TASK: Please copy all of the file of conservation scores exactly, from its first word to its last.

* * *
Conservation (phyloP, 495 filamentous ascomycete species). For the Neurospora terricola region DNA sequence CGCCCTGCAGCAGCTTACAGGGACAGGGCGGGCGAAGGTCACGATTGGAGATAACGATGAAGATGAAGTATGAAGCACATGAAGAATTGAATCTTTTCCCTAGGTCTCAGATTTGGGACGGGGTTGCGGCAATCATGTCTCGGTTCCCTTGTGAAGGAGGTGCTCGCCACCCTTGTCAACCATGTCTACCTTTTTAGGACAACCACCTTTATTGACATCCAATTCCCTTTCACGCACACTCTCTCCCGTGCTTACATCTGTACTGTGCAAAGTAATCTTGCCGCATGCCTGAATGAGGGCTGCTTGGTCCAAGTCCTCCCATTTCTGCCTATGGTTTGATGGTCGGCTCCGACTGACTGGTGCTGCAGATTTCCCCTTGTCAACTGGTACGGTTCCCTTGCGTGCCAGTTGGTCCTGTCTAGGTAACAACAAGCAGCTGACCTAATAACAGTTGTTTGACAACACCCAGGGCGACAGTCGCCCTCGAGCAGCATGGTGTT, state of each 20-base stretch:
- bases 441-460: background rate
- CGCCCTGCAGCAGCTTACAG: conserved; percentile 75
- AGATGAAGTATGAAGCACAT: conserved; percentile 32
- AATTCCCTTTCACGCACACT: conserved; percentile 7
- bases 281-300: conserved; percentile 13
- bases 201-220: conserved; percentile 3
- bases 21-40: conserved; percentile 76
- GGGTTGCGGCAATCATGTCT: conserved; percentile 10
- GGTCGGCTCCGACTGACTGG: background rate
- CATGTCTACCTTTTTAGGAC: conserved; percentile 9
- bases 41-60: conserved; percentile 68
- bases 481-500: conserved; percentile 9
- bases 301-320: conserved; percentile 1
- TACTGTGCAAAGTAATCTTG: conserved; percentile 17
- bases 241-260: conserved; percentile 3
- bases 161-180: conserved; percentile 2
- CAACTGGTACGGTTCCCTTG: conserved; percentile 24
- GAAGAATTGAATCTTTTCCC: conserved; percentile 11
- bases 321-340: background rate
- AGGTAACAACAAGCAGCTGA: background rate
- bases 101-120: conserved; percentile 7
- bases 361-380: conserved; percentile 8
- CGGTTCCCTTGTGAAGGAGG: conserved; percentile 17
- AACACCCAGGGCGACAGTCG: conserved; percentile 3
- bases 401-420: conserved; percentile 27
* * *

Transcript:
Conservation (phyloP, 495 filamentous ascomycete species). For the Neurospora terricola region DNA sequence CGCCCTGCAGCAGCTTACAGGGACAGGGCGGGCGAAGGTCACGATTGGAGATAACGATGAAGATGAAGTATGAAGCACATGAAGAATTGAATCTTTTCCCTAGGTCTCAGATTTGGGACGGGGTTGCGGCAATCATGTCTCGGTTCCCTTGTGAAGGAGGTGCTCGCCACCCTTGTCAACCATGTCTACCTTTTTAGGACAACCACCTTTATTGACATCCAATTCCCTTTCACGCACACTCTCTCCCGTGCTTACATCTGTACTGTGCAAAGTAATCTTGCCGCATGCCTGAATGAGGGCTGCTTGGTCCAAGTCCTCCCATTTCTGCCTATGGTTTGATGGTCGGCTCCGACTGACTGGTGCTGCAGATTTCCCCTTGTCAACTGGTACGGTTCCCTTGCGTGCCAGTTGGTCCTGTCTAGGTAACAACAAGCAGCTGACCTAATAACAGTTGTTTGACAACACCCAGGGCGACAGTCGCCCTCGAGCAGCATGGTGTT, state of each 20-base stretch:
- bases 441-460: background rate
- CGCCCTGCAGCAGCTTACAG: conserved; percentile 75
- AGATGAAGTATGAAGCACAT: conserved; percentile 32
- AATTCCCTTTCACGCACACT: conserved; percentile 7
- bases 281-300: conserved; percentile 13
- bases 201-220: conserved; percentile 3
- bases 21-40: conserved; percentile 76
- GGGTTGCGGCAATCATGTCT: conserved; percentile 10
- GGTCGGCTCCGACTGACTGG: background rate
- CATGTCTACCTTTTTAGGAC: conserved; percentile 9
- bases 41-60: conserved; percentile 68
- bases 481-500: conserved; percentile 9
- bases 301-320: conserved; percentile 1
- TACTGTGCAAAGTAATCTTG: conserved; percentile 17
- bases 241-260: conserved; percentile 3
- bases 161-180: conserved; percentile 2
- CAACTGGTACGGTTCCCTTG: conserved; percentile 24
- GAAGAATTGAATCTTTTCCC: conserved; percentile 11
- bases 321-340: background rate
- AGGTAACAACAAGCAGCTGA: background rate
- bases 101-120: conserved; percentile 7
- bases 361-380: conserved; percentile 8
- CGGTTCCCTTGTGAAGGAGG: conserved; percentile 17
- AACACCCAGGGCGACAGTCG: conserved; percentile 3
- bases 401-420: conserved; percentile 27